Visiting St Fagans With Kids: The Welsh National Museum of History

One place that almost eluded us during our time in Wales was St Fagans National Museum of History. Nestled on the outskirts of Cardiff, we nearly missed seeing this amazing place before we left the UK. However, we made sure to set time aside for it and today I’m going to tell you about visiting St Fagans with kids and how you too can enjoy it.


[The task] was not to create a museum which preserved the dead past under glass but one which uses the past to link up with the present to provide a strong foundation and a healthy environment for the future of their people.

(Iorwerth C. Peate, 1948), excerpt from the St Fagans website.

St Fagans, Wale’s most popular heritage visitor attraction, was opened in 1948 as the UK’s first open air museum. It chronicles the historical lifestyle, culture and architecture of the Welsh people. The site holds more than forty buildings, taken stone-by-stone and re-erected at the site near the village of St Fagans, after which it was named.

Also known as the Welsh Folk Museum, buildings at St Fagans include a chapel, school house, tannery, bakery, sweet shop, flour and woollen mills and many other buildings and houses. Originally started to depict rural Welsh life, it now includes buildings that depict industrial working life, many of whose industries are now extinct in Wales. The oldest building at St Fagans is that of St Teilo’s Church, dating from between the 12th and 16th century, although there are reconstructions of Bryn Eryr Iron Age Roundhouses at St Fagans.

Visiting St Fagans With Kids – Our Visit

We very nearly missed a visit to St Fagans, but it was one place that we really wanted to visit before we left the UK for our new life in the sun. After chatting with friends, we decided on a date in just 10 days before our sailing. We met them in the car park of St Fagans this particular Saturday morning shortly before the opening time of 10am, and after paying our parking, we headed in to explore St Fagans.

Our friends had been a few times before but were happy to tag along so we could spend more time with them before we left the UK. They have a son who is 11 months younger than our son, so it was great they got to run around together.

First up on our visit was a playground that had several ride-on tractors. Well, you can imagine the trouble we had trying to drag two young toddler boys away from this area. But we knew we had the whole of the St Fagans Museum to see.

We eventually managed to drag the boys away on the promise of returning later, and we started our walk around St Fagans National History Museum in an anti-clockwise direction. The first building we came across was the Pen-rhiw Chapel, dating from the late 1700’s and originating from Carmarthenshire. A beautiful building, our son enjoyed looking out the windows from the upper level.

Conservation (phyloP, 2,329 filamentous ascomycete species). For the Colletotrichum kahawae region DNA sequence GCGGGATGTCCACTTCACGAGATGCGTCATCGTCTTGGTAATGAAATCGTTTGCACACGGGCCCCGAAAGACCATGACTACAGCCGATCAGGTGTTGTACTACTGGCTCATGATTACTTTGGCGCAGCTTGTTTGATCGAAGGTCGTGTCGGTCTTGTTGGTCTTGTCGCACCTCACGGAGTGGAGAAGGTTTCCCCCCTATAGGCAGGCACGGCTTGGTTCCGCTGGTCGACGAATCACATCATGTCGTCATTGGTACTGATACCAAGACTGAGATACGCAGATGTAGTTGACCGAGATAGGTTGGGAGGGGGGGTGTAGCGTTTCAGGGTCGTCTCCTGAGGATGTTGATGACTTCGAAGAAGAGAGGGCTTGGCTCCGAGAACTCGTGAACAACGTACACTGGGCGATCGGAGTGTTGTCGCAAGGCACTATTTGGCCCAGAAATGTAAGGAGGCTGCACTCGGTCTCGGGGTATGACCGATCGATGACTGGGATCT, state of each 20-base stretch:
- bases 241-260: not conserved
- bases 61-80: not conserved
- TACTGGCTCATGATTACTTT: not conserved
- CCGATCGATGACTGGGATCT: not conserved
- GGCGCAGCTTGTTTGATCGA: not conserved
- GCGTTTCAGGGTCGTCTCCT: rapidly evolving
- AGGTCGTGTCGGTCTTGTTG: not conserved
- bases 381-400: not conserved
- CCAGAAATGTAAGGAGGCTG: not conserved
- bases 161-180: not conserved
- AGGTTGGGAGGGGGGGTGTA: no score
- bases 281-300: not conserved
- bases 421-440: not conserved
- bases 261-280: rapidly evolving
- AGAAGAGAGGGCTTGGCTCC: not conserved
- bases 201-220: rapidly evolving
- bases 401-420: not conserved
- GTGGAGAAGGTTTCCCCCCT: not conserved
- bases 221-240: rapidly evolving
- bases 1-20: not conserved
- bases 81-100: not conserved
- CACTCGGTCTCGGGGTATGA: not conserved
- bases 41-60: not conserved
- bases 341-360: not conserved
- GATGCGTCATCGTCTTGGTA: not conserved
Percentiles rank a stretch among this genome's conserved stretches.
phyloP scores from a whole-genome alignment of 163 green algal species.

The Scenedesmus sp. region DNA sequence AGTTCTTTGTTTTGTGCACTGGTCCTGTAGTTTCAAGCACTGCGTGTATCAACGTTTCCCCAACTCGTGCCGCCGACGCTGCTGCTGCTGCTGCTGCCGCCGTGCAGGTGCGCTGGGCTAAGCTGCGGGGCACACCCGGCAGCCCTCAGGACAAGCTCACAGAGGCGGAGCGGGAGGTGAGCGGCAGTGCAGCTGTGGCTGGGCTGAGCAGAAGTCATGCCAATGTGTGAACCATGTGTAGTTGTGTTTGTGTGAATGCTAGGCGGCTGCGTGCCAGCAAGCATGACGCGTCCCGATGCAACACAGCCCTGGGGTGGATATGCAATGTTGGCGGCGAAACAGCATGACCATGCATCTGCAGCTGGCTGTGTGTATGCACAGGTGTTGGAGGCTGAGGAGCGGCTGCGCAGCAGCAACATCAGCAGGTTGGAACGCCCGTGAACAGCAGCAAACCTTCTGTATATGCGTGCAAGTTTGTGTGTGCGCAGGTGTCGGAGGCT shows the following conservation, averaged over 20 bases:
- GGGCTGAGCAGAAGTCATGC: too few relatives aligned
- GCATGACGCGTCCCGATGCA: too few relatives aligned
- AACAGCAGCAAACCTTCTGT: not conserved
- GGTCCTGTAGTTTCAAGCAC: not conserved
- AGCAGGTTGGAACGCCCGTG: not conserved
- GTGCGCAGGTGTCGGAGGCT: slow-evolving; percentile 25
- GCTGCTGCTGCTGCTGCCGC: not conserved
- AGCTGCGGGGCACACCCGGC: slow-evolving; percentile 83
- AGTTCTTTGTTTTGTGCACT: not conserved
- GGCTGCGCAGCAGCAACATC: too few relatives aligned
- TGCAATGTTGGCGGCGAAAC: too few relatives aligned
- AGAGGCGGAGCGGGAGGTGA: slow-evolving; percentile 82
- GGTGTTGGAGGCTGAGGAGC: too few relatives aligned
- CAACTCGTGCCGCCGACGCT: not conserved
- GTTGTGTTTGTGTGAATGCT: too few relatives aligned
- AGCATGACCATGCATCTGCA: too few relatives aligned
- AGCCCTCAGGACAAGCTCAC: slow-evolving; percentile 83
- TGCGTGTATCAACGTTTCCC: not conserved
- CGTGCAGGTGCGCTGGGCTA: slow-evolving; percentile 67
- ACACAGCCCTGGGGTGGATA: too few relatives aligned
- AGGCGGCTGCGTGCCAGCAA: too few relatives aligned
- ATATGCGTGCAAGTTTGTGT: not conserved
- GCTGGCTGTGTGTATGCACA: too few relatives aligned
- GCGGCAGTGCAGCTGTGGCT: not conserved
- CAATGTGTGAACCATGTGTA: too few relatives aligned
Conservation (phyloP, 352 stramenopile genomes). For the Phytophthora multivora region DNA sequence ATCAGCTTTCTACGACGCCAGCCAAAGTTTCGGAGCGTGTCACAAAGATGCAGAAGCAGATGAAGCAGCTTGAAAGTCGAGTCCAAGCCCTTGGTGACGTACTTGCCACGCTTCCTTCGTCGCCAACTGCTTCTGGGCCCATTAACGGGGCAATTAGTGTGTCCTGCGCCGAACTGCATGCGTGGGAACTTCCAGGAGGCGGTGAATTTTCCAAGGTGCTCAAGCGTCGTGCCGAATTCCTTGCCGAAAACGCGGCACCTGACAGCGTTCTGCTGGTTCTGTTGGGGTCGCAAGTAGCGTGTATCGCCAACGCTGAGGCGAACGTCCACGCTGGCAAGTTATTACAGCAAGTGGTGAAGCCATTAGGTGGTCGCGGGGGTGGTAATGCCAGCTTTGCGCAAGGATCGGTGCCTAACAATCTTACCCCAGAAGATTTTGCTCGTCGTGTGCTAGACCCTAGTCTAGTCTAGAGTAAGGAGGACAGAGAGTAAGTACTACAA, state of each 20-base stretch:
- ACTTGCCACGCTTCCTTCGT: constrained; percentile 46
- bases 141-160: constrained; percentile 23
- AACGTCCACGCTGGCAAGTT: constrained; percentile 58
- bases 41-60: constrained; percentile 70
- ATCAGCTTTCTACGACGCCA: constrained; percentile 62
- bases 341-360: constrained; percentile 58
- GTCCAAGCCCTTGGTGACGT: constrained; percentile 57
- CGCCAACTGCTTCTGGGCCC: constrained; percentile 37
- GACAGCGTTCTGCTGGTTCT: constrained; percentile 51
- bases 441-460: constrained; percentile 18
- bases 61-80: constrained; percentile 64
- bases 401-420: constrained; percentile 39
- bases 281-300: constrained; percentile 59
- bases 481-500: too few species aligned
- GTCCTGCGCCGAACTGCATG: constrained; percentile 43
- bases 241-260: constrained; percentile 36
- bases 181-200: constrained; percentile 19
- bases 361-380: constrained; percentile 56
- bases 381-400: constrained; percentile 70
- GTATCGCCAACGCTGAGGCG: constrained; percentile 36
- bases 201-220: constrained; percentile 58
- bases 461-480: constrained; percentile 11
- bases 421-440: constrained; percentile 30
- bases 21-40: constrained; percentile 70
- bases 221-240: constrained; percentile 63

We continued towards a Farmhouse, with the two boys enjoying the walk alongside trees and sheep fields. We passed an old Hayshed before stopping to check out the Cilewent Farmhouse. From the Farmhouse we walked towards the Village of St Fagans, stopping to look inside the School and Saddler’s Workshop.


The Village area of St Fagans National History Museum seems to have the highest concentration of buildings. We popped into the bakery and bought some bread to take home with us. There were picnic benches beside the bakery, so we also indulged in a cuppa and some cakes while our friends fed their young daughter. The two boys had snacks which us mums had brought with us.


From the old Post Office of Blaenwaun to the Gwalia Stores, the Village was a hive of activity during our visit to St Fagans. There was also a fairground with a small carousel. Our son spotted a motorbike on it and insisted on going on it. However, just a minute in he decided he didn’t like it and wanted off!

From the Village we made our way towards the Newbridge War Memorial and the Workmen’s Institute via the Rhyd-y-Car Ironworkers’ Houses. These were where we really got a feel for the home lives of the workers of Ironworks throughout Wales during more industrial times. The six houses depict life from the turn of the 1800’s all the way to 1985 and have furniture and furnishings from the period from which they originate.

After a short stop to look inside the Workmen’s’ Institute, we made our way to one of the highlights (for me) of our visit; St Teilo’s Church from Llandeilo, Tal-y-bont. This beautiful building sits in a clearing on its own and has a stunning interior. The inside was lost to 3-year-old our son and his friend. They had more fun trying to blow Jinny Joes (Dandelions) on the garden outside.


The Tannery was our next stop during our visit. Dating from the late 18th century, this wooden structure was impressive, and the boys had fun climbing the stairs to have a peek in the upper half of the building. From the Tannery it was a short walk through a wooden area to the Iron Age roundhouse, known to my husband and I as Cránnogs.